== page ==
Department of Economics

THE U.S. CONSTITUTION AND MONETARY POWERS: AN ANALYSIS OF THE 1787 CONSTITUTIONAL CONVENTION AND HOW A CONSTITUTIONAL TRANSFORMATION OF THE NATION’S MONETARY SYSTEM EMERGED

Department of Economics

University of Delaware

Working Paper #2004-08

THE U.S. CONSTITUTION AND MONETARY POWERS: AN ANALYSIS OF THE 1787 CONSTITUTIONAL CONVENTION AND HOW A CONSTITUTIONAL TRANSFORMATION OF THE NATION’S MONETARY SYSTEM EMERGED

Farley Grubb

Abstract

The monetary powers embedded in the U.S. Constitution were revolutionary and led to a watershed transformation in the nation’s monetary structure. They included determining what monies could be legal tender, who could emit fiat paper money, and who could incorporate banks. How the debate at the 1787 Constitutional Convention over these powers evolved and the path the founding fathers took that led to the specific powers adopted is presented and deconstructed. Why they took this path rather than replicate the colonial system and why they codified such powers into supreme law rather than leave them to legislative debate are addressed.

The Lerner College is home to a state-of-the-art financial trading facility, the $1.4 million student-led Blue Hen Investment Fund, a student-managed restaurant and hotel, a high-technology development center of a global bank and a start-up experience for students with new business ideas.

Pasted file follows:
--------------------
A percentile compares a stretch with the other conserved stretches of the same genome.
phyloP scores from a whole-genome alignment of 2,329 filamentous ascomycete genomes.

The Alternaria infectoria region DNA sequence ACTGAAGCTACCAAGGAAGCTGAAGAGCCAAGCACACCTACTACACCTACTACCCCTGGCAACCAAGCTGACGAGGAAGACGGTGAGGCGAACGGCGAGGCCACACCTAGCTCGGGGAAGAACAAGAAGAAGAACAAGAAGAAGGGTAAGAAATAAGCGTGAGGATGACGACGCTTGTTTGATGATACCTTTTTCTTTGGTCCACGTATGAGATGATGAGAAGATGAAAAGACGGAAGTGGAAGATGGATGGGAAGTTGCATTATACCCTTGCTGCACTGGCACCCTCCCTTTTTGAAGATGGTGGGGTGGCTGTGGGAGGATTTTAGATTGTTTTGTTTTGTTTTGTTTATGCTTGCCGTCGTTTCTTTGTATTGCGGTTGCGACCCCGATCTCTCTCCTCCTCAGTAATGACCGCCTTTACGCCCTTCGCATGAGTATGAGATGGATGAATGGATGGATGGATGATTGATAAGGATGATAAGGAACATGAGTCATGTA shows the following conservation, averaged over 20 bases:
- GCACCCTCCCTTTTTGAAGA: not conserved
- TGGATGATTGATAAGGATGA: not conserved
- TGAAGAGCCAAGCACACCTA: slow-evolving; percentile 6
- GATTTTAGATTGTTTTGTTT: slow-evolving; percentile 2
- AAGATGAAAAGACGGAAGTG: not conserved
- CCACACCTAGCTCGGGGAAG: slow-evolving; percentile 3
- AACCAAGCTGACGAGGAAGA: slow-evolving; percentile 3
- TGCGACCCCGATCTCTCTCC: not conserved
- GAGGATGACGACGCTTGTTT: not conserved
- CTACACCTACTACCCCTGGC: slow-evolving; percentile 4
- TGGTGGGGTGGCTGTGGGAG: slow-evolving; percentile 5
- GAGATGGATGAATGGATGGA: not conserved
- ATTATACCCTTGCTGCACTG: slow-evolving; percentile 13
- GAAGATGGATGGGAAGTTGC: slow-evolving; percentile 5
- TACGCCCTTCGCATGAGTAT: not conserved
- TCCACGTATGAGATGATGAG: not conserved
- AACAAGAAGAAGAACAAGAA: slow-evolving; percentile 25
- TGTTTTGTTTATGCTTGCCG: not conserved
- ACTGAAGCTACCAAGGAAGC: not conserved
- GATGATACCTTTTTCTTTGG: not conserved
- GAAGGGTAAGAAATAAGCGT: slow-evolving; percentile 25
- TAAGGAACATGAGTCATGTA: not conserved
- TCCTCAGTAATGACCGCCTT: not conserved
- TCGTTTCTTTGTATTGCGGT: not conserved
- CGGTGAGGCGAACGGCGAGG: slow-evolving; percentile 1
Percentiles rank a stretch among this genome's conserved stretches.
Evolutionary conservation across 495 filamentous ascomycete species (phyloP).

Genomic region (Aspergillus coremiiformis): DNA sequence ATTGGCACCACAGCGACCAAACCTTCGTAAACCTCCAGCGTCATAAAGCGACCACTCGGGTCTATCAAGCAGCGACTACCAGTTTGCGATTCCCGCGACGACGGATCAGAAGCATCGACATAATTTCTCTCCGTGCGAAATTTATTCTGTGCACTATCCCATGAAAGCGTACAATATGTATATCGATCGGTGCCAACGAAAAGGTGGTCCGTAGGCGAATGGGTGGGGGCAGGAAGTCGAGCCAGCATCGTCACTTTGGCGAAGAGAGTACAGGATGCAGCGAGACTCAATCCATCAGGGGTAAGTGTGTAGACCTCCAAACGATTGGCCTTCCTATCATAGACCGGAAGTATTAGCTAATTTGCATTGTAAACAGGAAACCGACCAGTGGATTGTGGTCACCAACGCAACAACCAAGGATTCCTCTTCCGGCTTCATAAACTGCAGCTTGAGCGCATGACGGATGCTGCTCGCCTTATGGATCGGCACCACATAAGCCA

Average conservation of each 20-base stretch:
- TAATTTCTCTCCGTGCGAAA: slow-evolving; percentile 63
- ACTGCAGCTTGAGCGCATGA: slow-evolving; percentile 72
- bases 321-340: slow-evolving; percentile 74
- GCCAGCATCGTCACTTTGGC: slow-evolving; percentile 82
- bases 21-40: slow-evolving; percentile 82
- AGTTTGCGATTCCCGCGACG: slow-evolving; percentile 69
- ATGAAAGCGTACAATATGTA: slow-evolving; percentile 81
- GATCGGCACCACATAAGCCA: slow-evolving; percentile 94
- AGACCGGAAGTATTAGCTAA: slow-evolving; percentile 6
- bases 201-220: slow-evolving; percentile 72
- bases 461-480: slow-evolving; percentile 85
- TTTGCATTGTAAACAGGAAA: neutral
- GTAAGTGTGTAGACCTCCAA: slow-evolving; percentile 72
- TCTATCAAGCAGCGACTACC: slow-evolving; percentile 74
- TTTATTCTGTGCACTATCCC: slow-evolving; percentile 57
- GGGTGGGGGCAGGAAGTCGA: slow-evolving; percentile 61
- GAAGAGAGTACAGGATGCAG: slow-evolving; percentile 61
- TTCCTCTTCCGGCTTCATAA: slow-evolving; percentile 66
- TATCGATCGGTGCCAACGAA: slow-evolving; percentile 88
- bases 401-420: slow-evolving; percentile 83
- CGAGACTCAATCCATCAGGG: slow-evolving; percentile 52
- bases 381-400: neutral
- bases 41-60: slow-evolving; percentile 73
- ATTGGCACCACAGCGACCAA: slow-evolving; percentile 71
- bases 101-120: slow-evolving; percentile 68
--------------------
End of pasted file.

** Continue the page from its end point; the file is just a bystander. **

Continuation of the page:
Lerner College faculty - like Anu Sivaraman, who is among Social Media Marketing Magazine’s “Top 100 Marketing Professors on Twitter” and MBAprograms.org’s “Top 50 Marketing Professors on Twitter” - are thought leaders who command attention from influential business audiences, economists and policy makers.

All Lerner College departments offer experience-driven learning and emphasize evidence-based analytics methods to enrich the student experience. Here, finance students visit New York City’s financial districts for a first-hand look at markets trading and to meet with UD alumni.

Charles W. Horn, AS75, and wife Patricia, recently made a $3 million commitment to enhance and expand entrepreneurial studies.

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